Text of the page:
The New Scientist started a new essay this week
In 1856, geologist Charles Lyell wrote to Charles Darwin with a question about fossils. Puzzled by types of mollusc that abruptly disappeared from the British fossil record, apparently in response to a glaciation, only to reappear 2 million years later completely unchanged, he asked of Darwin: “Be so good as to explain all this in your next letter.” Darwin never did.
While preparing my new lectures on evolutionary medicine, I also have this problem – evolution is indeed a chaos theory. And I agree by heart
But the neat concept of adaptation to the environment driven by natural selection, as envisaged by Darwin in On the Origin of Species and now a central feature of the theory of evolution, is too simplistic.
A paper in the same issue clarifies it further
The evolution of life has many characteristics that are typical of non-linear systems. First, it is deterministic: changes in one part of the system, such as the mutation of a DNA base, directly cause other changes. However, the change is unpredictable. Just like the weather, changes are inexorable but can only be followed with the benefit of hindsight.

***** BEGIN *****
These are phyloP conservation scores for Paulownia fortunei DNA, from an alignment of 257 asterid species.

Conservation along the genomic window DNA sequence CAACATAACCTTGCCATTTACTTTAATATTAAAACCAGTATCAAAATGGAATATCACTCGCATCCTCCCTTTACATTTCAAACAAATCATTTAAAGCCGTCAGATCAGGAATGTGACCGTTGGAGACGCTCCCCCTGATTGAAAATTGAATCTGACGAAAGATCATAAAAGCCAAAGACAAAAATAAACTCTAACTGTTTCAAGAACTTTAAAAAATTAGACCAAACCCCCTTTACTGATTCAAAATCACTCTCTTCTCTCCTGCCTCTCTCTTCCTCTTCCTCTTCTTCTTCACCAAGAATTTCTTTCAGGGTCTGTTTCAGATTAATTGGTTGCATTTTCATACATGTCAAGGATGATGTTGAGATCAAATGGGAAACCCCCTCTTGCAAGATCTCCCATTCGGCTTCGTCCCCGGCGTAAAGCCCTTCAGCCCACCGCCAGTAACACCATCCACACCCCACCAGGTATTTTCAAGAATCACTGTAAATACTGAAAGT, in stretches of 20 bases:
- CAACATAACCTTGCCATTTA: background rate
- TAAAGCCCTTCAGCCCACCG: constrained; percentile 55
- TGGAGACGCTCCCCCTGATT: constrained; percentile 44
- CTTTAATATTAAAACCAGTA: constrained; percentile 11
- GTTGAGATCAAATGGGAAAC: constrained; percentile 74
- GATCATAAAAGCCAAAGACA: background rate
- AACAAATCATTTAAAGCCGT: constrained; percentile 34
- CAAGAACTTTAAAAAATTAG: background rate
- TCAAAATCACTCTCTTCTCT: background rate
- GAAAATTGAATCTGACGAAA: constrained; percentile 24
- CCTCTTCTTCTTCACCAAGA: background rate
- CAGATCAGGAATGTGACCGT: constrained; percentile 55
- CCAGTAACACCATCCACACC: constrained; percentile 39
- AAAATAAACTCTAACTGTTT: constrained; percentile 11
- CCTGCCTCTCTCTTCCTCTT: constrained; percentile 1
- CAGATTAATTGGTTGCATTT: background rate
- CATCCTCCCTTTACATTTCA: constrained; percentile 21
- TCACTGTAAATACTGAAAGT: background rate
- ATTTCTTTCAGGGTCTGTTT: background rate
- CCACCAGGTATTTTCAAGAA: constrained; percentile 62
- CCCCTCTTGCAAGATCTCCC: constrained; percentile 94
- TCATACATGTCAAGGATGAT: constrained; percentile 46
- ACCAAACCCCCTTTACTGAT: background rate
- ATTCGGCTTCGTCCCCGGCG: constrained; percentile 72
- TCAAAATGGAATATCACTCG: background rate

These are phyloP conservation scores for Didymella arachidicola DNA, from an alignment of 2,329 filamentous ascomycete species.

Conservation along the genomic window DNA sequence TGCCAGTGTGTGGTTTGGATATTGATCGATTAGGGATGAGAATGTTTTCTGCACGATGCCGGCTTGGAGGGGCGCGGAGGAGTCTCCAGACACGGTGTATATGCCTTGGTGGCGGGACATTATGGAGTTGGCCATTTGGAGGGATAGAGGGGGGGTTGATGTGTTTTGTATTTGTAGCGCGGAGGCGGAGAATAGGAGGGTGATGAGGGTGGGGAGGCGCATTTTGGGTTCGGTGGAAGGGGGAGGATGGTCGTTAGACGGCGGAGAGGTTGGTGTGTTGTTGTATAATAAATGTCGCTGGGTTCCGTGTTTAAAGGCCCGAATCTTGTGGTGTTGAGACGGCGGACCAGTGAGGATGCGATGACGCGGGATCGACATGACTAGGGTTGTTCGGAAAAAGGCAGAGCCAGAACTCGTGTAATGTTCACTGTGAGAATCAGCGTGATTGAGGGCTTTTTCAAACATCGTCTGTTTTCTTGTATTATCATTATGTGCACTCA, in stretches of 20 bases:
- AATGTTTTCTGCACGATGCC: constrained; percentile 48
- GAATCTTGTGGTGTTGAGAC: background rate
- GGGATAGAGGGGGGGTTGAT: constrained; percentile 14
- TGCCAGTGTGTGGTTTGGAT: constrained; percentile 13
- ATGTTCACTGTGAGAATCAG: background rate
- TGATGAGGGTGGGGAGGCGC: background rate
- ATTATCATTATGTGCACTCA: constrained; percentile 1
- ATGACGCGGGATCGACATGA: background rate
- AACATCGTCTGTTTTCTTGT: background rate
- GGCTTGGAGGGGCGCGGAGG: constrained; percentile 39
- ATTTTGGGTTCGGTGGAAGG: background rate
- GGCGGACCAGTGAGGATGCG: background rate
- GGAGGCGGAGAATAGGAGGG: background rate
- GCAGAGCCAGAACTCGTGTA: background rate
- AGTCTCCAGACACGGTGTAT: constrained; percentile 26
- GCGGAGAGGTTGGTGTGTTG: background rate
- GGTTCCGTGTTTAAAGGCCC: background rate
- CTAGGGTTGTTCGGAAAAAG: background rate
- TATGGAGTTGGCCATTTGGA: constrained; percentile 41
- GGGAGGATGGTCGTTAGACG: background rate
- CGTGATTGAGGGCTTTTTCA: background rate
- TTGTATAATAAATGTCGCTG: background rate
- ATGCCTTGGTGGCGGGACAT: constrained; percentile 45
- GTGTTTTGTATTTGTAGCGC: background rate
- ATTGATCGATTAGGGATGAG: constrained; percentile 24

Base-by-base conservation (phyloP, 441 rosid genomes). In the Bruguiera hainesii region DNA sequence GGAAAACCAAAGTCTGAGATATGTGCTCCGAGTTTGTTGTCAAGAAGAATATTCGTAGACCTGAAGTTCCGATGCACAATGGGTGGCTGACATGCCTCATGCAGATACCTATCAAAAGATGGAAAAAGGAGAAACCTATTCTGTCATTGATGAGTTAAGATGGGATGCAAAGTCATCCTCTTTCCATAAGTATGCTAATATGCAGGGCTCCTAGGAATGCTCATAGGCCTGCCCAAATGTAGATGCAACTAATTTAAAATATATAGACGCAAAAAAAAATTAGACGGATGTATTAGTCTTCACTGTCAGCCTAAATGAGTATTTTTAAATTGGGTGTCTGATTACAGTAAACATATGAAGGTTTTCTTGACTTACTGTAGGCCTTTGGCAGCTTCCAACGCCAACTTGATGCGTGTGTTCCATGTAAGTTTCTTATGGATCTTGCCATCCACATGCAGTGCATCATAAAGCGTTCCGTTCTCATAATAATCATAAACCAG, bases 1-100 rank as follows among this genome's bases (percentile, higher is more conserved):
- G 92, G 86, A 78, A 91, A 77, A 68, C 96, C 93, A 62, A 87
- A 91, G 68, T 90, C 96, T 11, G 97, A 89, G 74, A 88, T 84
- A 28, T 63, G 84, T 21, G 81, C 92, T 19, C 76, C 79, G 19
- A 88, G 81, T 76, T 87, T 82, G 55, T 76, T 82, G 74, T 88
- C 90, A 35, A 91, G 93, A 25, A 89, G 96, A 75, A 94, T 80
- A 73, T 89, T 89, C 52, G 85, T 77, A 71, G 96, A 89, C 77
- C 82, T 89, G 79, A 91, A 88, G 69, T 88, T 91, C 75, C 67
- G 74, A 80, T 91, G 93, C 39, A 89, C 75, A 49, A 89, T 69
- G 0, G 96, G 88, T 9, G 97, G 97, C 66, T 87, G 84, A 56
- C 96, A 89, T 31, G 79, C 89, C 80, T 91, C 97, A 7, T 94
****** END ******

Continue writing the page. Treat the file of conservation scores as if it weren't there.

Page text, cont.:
Second, behaviour of the system is sensitive to initial conditions. We see this in responses to glaciations in the Quaternary period. The exact circumstances of the beginning of each interglacial determine the development of the whole period, leading to unpredictable differences between interglacials (Quaternary Science Reviews, vol 14, p 967).
Third, the history of life is fractal. Take away the labelling from any portion of the tree of life and we cannot tell at which scale we are looking (see diagram). This self-similarity also indicates that evolutionary change is a process of continual splitting of the branches of the tree.
Fourth, we cannot rewind, as Stephen Jay Gould argued in Wonderful Life. Were we to turn the evolutionary clock back to any point in the past, and let it run again, the outcome would be different. As in weather systems, the initial conditions can never be specified to sufficient precision to prevent divergence of subsequent trajectories.